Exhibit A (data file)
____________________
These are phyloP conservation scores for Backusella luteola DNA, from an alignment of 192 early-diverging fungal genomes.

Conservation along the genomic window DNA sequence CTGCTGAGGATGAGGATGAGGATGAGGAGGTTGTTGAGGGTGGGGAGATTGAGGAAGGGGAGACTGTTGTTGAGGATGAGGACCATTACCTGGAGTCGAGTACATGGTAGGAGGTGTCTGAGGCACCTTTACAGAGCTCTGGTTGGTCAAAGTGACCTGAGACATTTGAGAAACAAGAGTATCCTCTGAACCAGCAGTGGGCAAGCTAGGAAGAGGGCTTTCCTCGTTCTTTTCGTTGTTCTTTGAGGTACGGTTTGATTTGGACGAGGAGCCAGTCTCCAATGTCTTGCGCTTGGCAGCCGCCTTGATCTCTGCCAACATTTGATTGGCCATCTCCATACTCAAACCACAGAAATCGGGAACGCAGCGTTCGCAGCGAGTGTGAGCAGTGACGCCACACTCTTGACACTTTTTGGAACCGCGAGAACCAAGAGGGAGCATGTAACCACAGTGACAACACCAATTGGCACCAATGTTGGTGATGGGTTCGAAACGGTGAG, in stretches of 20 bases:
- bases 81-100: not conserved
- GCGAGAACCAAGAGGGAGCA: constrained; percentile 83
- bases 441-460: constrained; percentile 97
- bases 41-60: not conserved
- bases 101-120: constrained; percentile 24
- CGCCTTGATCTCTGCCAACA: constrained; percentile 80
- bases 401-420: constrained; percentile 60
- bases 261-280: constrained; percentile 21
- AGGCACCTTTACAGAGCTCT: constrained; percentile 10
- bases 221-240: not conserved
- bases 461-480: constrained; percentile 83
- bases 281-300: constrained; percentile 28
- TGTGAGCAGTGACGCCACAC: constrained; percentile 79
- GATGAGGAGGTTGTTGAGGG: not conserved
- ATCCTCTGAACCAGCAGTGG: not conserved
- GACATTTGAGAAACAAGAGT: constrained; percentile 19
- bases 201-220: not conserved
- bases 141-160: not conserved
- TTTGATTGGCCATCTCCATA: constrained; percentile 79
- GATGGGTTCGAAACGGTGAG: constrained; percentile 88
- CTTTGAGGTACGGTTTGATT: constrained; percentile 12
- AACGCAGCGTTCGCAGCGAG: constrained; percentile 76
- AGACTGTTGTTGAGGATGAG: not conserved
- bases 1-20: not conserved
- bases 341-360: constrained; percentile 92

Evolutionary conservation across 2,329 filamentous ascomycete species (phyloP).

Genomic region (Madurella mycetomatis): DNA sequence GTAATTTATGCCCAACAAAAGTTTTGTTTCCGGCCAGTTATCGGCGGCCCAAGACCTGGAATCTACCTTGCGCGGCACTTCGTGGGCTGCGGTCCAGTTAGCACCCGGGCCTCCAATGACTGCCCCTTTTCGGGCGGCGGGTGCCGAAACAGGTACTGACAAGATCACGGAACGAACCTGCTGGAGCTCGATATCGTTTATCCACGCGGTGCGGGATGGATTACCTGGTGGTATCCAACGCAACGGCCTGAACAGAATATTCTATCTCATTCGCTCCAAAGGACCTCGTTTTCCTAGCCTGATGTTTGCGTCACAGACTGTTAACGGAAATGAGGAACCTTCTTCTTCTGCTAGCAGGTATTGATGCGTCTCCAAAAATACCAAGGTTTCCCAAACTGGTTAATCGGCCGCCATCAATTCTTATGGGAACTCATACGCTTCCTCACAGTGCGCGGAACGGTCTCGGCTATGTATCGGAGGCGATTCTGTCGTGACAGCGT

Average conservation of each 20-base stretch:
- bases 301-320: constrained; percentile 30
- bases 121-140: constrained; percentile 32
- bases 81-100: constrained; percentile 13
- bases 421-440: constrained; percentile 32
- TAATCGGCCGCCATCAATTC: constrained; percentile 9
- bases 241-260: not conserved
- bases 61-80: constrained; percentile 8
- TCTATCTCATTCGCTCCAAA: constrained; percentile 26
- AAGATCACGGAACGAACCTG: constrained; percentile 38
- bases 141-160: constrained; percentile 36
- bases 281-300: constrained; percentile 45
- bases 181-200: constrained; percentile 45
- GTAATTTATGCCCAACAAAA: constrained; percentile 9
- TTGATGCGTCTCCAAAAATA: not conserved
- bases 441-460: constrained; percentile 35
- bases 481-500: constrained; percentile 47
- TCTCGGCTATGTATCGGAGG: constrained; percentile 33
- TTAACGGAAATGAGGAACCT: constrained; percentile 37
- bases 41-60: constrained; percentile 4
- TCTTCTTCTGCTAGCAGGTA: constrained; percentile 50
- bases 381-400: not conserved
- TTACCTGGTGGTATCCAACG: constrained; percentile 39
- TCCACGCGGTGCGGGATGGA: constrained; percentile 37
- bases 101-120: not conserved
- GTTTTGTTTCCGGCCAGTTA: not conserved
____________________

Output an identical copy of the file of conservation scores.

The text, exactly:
These are phyloP conservation scores for Backusella luteola DNA, from an alignment of 192 early-diverging fungal genomes.

Conservation along the genomic window DNA sequence CTGCTGAGGATGAGGATGAGGATGAGGAGGTTGTTGAGGGTGGGGAGATTGAGGAAGGGGAGACTGTTGTTGAGGATGAGGACCATTACCTGGAGTCGAGTACATGGTAGGAGGTGTCTGAGGCACCTTTACAGAGCTCTGGTTGGTCAAAGTGACCTGAGACATTTGAGAAACAAGAGTATCCTCTGAACCAGCAGTGGGCAAGCTAGGAAGAGGGCTTTCCTCGTTCTTTTCGTTGTTCTTTGAGGTACGGTTTGATTTGGACGAGGAGCCAGTCTCCAATGTCTTGCGCTTGGCAGCCGCCTTGATCTCTGCCAACATTTGATTGGCCATCTCCATACTCAAACCACAGAAATCGGGAACGCAGCGTTCGCAGCGAGTGTGAGCAGTGACGCCACACTCTTGACACTTTTTGGAACCGCGAGAACCAAGAGGGAGCATGTAACCACAGTGACAACACCAATTGGCACCAATGTTGGTGATGGGTTCGAAACGGTGAG, in stretches of 20 bases:
- bases 81-100: not conserved
- GCGAGAACCAAGAGGGAGCA: constrained; percentile 83
- bases 441-460: constrained; percentile 97
- bases 41-60: not conserved
- bases 101-120: constrained; percentile 24
- CGCCTTGATCTCTGCCAACA: constrained; percentile 80
- bases 401-420: constrained; percentile 60
- bases 261-280: constrained; percentile 21
- AGGCACCTTTACAGAGCTCT: constrained; percentile 10
- bases 221-240: not conserved
- bases 461-480: constrained; percentile 83
- bases 281-300: constrained; percentile 28
- TGTGAGCAGTGACGCCACAC: constrained; percentile 79
- GATGAGGAGGTTGTTGAGGG: not conserved
- ATCCTCTGAACCAGCAGTGG: not conserved
- GACATTTGAGAAACAAGAGT: constrained; percentile 19
- bases 201-220: not conserved
- bases 141-160: not conserved
- TTTGATTGGCCATCTCCATA: constrained; percentile 79
- GATGGGTTCGAAACGGTGAG: constrained; percentile 88
- CTTTGAGGTACGGTTTGATT: constrained; percentile 12
- AACGCAGCGTTCGCAGCGAG: constrained; percentile 76
- AGACTGTTGTTGAGGATGAG: not conserved
- bases 1-20: not conserved
- bases 341-360: constrained; percentile 92

Evolutionary conservation across 2,329 filamentous ascomycete species (phyloP).

Genomic region (Madurella mycetomatis): DNA sequence GTAATTTATGCCCAACAAAAGTTTTGTTTCCGGCCAGTTATCGGCGGCCCAAGACCTGGAATCTACCTTGCGCGGCACTTCGTGGGCTGCGGTCCAGTTAGCACCCGGGCCTCCAATGACTGCCCCTTTTCGGGCGGCGGGTGCCGAAACAGGTACTGACAAGATCACGGAACGAACCTGCTGGAGCTCGATATCGTTTATCCACGCGGTGCGGGATGGATTACCTGGTGGTATCCAACGCAACGGCCTGAACAGAATATTCTATCTCATTCGCTCCAAAGGACCTCGTTTTCCTAGCCTGATGTTTGCGTCACAGACTGTTAACGGAAATGAGGAACCTTCTTCTTCTGCTAGCAGGTATTGATGCGTCTCCAAAAATACCAAGGTTTCCCAAACTGGTTAATCGGCCGCCATCAATTCTTATGGGAACTCATACGCTTCCTCACAGTGCGCGGAACGGTCTCGGCTATGTATCGGAGGCGATTCTGTCGTGACAGCGT

Average conservation of each 20-base stretch:
- bases 301-320: constrained; percentile 30
- bases 121-140: constrained; percentile 32
- bases 81-100: constrained; percentile 13
- bases 421-440: constrained; percentile 32
- TAATCGGCCGCCATCAATTC: constrained; percentile 9
- bases 241-260: not conserved
- bases 61-80: constrained; percentile 8
- TCTATCTCATTCGCTCCAAA: constrained; percentile 26
- AAGATCACGGAACGAACCTG: constrained; percentile 38
- bases 141-160: constrained; percentile 36
- bases 281-300: constrained; percentile 45
- bases 181-200: constrained; percentile 45
- GTAATTTATGCCCAACAAAA: constrained; percentile 9
- TTGATGCGTCTCCAAAAATA: not conserved
- bases 441-460: constrained; percentile 35
- bases 481-500: constrained; percentile 47
- TCTCGGCTATGTATCGGAGG: constrained; percentile 33
- TTAACGGAAATGAGGAACCT: constrained; percentile 37
- bases 41-60: constrained; percentile 4
- TCTTCTTCTGCTAGCAGGTA: constrained; percentile 50
- bases 381-400: not conserved
- TTACCTGGTGGTATCCAACG: constrained; percentile 39
- TCCACGCGGTGCGGGATGGA: constrained; percentile 37
- bases 101-120: not conserved
- GTTTTGTTTCCGGCCAGTTA: not conserved